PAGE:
Startups must protect intellectual property
Startups must protect their investments so that they are not copied and make sure that customers are wowed and spread the word in order to succeed.
So said Roelof Temmingh, MD of Paterva - the developer of Maltego, a locally-developed open source intelligence and forensics application. Temmingh was addressing the ITWeb Security Summit at the Sandton Convention Centre this afternoon.
"You can spend years making sure your software can't be copied but legal documents are a lot cheaper. Legal action is a deterrent for big companies," he added.
Maltego is a local tech startup and, according to Temmingh, supplies its technology to 28% of the top companies worldwide; 36% of Alexa top 100 Web sites; and 21% of Fortune 500's top 100 companies. He also pointed out 65% of Maltego clients are in the US; 25% in Europe; 9.97% elsewhere; and 0.03% in SA.
"Our clients include law enforcement agencies like police, military as well as military contractors. IT security experts, investigative journalists, and hackers also make use of Maltego.
It's a kind of magic
When building and selling security software online, entrepreneurs should always bear in mind that magic is expensive and people will always pay more for things they can not do or do not understand, says Temmingh.
According to Temmingh, people spend money on technology either because they do not want to perform a service or do not want to make something. "They also buy because they are lazy or the service is not cost-effective."
"Any sufficiently advanced technology is indistinguishable from magic," Temmingh said, quoting Arthur C Clarke.
Describing the history of Paterva, Temmingh noted that the company was started in April 2007 with the showcasing of the first product - Evolution - at the CanSecWest conference.
However, Temmingh revealed that Evolution was discontinued in August of the same year after Novell argued it infringed its trademark as well as legal threats from Facebook to desist analysing people's information off the social networking site.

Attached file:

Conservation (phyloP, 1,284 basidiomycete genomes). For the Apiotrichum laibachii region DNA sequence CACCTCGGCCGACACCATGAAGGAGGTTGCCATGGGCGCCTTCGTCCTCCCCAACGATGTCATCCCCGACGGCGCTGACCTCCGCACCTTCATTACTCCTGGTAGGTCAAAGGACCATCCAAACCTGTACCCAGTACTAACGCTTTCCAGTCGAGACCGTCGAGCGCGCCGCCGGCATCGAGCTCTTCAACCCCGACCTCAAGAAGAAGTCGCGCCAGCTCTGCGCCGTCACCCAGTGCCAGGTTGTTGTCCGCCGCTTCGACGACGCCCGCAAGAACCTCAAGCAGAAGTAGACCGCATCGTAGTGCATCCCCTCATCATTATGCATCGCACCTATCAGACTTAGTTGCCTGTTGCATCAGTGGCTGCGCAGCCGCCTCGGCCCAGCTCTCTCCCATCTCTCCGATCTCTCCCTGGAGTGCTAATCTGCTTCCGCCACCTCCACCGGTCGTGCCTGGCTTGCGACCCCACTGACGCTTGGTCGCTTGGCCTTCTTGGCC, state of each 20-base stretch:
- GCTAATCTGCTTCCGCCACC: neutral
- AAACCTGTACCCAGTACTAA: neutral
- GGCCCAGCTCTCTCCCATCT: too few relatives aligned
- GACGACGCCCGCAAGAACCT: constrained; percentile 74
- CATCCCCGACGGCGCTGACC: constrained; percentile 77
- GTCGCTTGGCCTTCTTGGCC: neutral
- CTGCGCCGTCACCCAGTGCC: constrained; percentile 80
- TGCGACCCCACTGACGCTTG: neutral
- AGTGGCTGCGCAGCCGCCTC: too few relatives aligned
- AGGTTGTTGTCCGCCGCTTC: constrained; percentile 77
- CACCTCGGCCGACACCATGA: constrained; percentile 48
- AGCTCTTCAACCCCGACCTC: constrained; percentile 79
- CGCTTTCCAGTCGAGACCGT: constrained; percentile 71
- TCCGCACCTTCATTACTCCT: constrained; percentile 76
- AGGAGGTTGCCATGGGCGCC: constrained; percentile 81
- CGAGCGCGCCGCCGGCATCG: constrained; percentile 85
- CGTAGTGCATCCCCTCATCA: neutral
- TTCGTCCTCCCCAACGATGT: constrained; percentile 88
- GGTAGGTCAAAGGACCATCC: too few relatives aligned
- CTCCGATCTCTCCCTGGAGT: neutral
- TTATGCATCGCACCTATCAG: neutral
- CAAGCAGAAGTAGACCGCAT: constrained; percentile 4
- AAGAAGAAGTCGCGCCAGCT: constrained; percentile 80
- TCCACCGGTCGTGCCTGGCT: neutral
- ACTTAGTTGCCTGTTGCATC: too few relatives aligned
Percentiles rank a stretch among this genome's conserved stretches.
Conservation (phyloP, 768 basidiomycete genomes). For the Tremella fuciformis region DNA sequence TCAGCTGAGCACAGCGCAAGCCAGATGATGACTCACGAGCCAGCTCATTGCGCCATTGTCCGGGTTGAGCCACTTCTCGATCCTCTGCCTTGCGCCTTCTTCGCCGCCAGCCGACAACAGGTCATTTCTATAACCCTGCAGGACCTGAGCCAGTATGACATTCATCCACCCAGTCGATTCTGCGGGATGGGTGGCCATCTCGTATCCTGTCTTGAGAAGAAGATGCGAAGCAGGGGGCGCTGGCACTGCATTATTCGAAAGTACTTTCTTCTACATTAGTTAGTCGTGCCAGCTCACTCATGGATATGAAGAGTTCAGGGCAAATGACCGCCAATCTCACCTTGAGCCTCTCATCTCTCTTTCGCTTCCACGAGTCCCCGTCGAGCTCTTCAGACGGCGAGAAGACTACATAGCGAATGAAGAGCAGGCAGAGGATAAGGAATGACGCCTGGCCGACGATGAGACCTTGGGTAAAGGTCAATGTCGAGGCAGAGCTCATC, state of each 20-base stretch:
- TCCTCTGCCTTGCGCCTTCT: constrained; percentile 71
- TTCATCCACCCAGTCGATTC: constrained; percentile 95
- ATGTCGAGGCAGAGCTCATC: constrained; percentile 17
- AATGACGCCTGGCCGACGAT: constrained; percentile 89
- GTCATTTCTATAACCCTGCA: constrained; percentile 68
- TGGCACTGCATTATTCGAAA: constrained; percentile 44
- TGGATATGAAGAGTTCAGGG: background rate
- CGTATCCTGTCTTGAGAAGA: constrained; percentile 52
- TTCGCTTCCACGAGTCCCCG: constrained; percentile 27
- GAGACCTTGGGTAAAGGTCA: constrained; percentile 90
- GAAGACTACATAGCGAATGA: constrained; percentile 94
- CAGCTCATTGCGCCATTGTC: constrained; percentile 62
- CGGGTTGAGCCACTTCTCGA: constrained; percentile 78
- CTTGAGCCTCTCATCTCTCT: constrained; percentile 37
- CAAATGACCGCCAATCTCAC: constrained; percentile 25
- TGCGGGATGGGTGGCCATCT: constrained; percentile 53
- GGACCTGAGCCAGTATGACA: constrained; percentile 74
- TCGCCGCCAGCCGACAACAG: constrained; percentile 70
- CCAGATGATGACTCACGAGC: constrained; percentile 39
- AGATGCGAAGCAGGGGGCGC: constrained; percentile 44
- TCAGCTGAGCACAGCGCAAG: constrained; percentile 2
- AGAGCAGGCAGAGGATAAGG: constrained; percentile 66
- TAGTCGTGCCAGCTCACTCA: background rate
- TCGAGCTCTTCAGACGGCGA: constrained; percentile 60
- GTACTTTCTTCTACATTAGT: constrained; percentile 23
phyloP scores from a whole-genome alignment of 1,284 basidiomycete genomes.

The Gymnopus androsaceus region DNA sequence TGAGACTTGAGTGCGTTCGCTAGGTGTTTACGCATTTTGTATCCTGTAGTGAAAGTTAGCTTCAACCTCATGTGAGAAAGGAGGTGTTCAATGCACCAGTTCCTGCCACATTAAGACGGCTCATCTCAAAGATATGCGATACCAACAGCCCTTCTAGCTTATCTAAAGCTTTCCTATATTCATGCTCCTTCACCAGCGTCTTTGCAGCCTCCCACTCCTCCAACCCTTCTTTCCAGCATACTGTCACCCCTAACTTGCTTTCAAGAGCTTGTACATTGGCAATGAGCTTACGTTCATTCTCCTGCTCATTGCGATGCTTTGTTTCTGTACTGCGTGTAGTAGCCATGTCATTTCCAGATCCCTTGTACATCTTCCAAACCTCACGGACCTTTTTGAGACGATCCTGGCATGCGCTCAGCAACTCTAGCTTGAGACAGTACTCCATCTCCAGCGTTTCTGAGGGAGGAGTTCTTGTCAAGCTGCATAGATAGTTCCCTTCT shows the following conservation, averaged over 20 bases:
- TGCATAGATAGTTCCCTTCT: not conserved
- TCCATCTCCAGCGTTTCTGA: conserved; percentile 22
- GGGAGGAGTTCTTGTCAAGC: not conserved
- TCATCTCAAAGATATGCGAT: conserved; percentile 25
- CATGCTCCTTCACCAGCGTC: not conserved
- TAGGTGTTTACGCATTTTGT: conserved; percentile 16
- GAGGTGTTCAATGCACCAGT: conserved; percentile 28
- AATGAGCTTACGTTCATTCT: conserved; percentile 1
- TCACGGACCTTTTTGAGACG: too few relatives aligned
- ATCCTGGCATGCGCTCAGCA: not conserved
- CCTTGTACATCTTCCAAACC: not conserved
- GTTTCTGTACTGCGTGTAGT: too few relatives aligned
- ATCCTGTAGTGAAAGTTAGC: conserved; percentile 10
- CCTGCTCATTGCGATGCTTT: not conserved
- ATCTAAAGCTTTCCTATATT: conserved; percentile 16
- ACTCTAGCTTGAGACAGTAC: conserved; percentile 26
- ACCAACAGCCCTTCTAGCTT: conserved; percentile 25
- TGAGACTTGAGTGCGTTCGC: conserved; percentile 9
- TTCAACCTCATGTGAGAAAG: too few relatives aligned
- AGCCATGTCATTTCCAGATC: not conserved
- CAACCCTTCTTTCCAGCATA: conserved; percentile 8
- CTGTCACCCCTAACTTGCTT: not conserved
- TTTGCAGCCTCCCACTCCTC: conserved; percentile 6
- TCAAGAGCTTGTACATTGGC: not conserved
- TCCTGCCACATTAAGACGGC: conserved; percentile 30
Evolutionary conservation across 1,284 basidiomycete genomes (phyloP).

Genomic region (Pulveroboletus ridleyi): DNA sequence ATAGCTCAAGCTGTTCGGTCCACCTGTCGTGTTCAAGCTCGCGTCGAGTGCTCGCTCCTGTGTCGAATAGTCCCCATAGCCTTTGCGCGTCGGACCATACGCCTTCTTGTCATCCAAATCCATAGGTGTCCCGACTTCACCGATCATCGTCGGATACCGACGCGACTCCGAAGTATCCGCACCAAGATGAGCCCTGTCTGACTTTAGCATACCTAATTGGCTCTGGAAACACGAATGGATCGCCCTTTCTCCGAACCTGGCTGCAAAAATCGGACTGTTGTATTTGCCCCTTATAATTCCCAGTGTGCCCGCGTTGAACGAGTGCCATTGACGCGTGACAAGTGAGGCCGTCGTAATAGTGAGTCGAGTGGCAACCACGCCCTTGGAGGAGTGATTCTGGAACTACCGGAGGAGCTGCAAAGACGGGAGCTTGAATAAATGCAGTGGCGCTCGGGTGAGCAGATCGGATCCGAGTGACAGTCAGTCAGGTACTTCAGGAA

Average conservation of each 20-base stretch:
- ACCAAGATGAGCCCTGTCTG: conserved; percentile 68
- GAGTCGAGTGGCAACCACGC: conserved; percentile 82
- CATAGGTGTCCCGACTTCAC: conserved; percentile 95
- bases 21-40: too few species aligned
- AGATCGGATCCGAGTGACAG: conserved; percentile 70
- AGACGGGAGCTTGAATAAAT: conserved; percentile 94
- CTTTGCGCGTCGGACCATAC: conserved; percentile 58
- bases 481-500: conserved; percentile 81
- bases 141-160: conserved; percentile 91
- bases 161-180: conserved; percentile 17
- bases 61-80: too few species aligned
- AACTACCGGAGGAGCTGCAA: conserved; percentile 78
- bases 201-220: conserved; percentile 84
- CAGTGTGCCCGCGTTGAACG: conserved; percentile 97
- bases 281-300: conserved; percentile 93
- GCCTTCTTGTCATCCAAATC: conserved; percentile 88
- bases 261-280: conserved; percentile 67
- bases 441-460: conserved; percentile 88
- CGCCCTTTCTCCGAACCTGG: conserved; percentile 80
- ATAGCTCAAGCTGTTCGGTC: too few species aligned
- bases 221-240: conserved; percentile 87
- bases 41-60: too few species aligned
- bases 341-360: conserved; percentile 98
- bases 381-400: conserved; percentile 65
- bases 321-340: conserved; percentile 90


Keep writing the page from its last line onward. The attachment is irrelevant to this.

Nonetheless, this led to the birth of Maltego in September with some forced protocol changes though nothing was commercial at that stage, Temmingh said. He says the first commercial version of Maltego (version 2.0) went live in May 2008.
Word of mouth
Temmingh encouraged tech startups to get people to say good things about their product if they are to be successful in the market. "If you say something about your product, this is only worth one point; but if someone else says something about your product, it's worth 10 points," he said.
"If you are selling software online, you don't need fancy offices or meeting rooms; fancy cars; or fancy clothes. You do need software to sell; you need a functional Web site; payment workflow that can scale; reliable, mobile Internet connectivity; patience with people as well as flexible working hours."
Temmingh also commented that there is a misconception by tech startups that big companies do not deal with small companies.
"In fact, the big companies, actually want to do business with smaller companies because they do not have the bureaucracies found in larger enterprises. Some of our clients have even advised us to keep small or not to be bought out by a big company to avoid the complications of dealing with a large organisation."
The other misconceptions are that all governments buy from local companies; that you need to know finances; that contracts are a dark art; and that support is really hard work, he added.